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Kidney Week

Abstract: TH-PO575

Mycobacterium simiae: A Rare Cause of Renal AA Amyloidosis

Session Information

Category: Glomerular Diseases

  • 1401 Glomerular Diseases: From Inflammation to Fibrosis

Authors

  • Abbasi, Momen, Hadassah University Medical Center, Jerusalem, Jerusalem, Israel
  • Potruch, Assaf, Hadassah University Medical Center, Jerusalem, Jerusalem, Israel
  • Eyal, Ophir, Hadassah University Medical Center, Jerusalem, Jerusalem, Israel
Introduction

Mycobacterium Simiae is a prevalent nontuberculous mycobacterium (NTM) that can become pathogenic to immunocompetent individuals with underlying lung disease. Rarely, untreated chronic NTM infections can result in AA amyloidosis.

Case Description

74-year-old male with COPD presented with weight loss, nocturnal fever, elevated ESR and anemia. Cultures, serology tests, and GeneXpert for tuberculosis were negative. Normal FLC ratio. Borderline paraprotein detected only in serum. PET-CT showed increased uptake in upper right lung, small mediastinal and hilar lymph nodes. He was treated pneumonia. M. simiae grew in two sputum cultures after 4 weeks, repeated cultures were advised but not done. 5 months later patient presented with severe nephrotic syndrome, albumin <20 g/L and protein/creatinine ratio 20.8 g/g. Borderline paraprotein reported only in urine. Normal FLC ratio. Kidney biopsy was consistent with renal AA amyloidosis by immunostaining and lack of light chain restriction. PET CT revealed consolidations in right lower lobe and cavitations in both lower lobes. BM biopsy exposed dysplastic changes. Diagnosis of systemic AA Amyloidosis due to untreated M. simiae infection was made. He was treated with azithromycin, ciprofloxacin, cotrimoxazole but succumbed to his disease.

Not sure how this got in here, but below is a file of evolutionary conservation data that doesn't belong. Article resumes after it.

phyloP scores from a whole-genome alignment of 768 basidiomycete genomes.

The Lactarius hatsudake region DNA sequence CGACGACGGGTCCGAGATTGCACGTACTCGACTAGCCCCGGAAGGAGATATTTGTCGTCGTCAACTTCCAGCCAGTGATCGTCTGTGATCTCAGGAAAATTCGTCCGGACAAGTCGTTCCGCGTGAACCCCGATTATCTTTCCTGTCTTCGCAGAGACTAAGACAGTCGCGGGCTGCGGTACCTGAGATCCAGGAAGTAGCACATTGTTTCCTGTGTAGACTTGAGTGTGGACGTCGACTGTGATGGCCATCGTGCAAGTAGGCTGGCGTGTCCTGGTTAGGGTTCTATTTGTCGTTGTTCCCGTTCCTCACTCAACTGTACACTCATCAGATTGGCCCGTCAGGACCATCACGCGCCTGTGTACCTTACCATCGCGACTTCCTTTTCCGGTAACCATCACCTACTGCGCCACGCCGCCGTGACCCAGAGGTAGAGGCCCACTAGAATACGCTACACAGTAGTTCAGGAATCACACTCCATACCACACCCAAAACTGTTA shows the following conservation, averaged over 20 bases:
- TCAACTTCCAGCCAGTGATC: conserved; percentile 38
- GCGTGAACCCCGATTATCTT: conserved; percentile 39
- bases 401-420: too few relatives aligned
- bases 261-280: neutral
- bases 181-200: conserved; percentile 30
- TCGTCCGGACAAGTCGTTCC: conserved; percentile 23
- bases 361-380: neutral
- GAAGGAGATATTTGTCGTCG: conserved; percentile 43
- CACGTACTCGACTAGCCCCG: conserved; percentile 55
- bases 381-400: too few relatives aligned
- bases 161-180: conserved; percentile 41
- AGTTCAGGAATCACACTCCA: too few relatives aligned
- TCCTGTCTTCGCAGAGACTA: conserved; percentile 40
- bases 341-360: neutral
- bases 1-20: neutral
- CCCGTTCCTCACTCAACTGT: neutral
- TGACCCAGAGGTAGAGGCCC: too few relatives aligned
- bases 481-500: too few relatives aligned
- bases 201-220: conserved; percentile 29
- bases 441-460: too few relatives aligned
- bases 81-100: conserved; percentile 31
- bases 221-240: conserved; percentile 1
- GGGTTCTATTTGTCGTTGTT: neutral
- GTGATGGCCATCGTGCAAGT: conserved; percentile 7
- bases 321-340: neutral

Discussion

NTM rarely cause amyloidosis with 5-8 years interval between NTM diagnosis and amyloidosis development after which mean survival time is 10 months. We believe that M. simiae caused amyloidosis in this case because of longstanding inflammation and negative extensive workup for other causes. We found only one case of AA amyloidosis associated with M. simiae lung infection with renal involvement but no nephrotic syndrome described.
We present a rare case of nephrotic syndrome due to AA amyloidosis associated with M. simiae infection. Despite prolonged inflammation, M. simiae was diagnosed 5 months prior to AA amyloidosis diagnosis. Treatment was started late in the course of the disease and despite that he died within few weeks. This highlights the importance of early diagnosis and treatment of active M. simiae infection.

Congophilic amyloid deposits under polarized light showing apple-green birefringence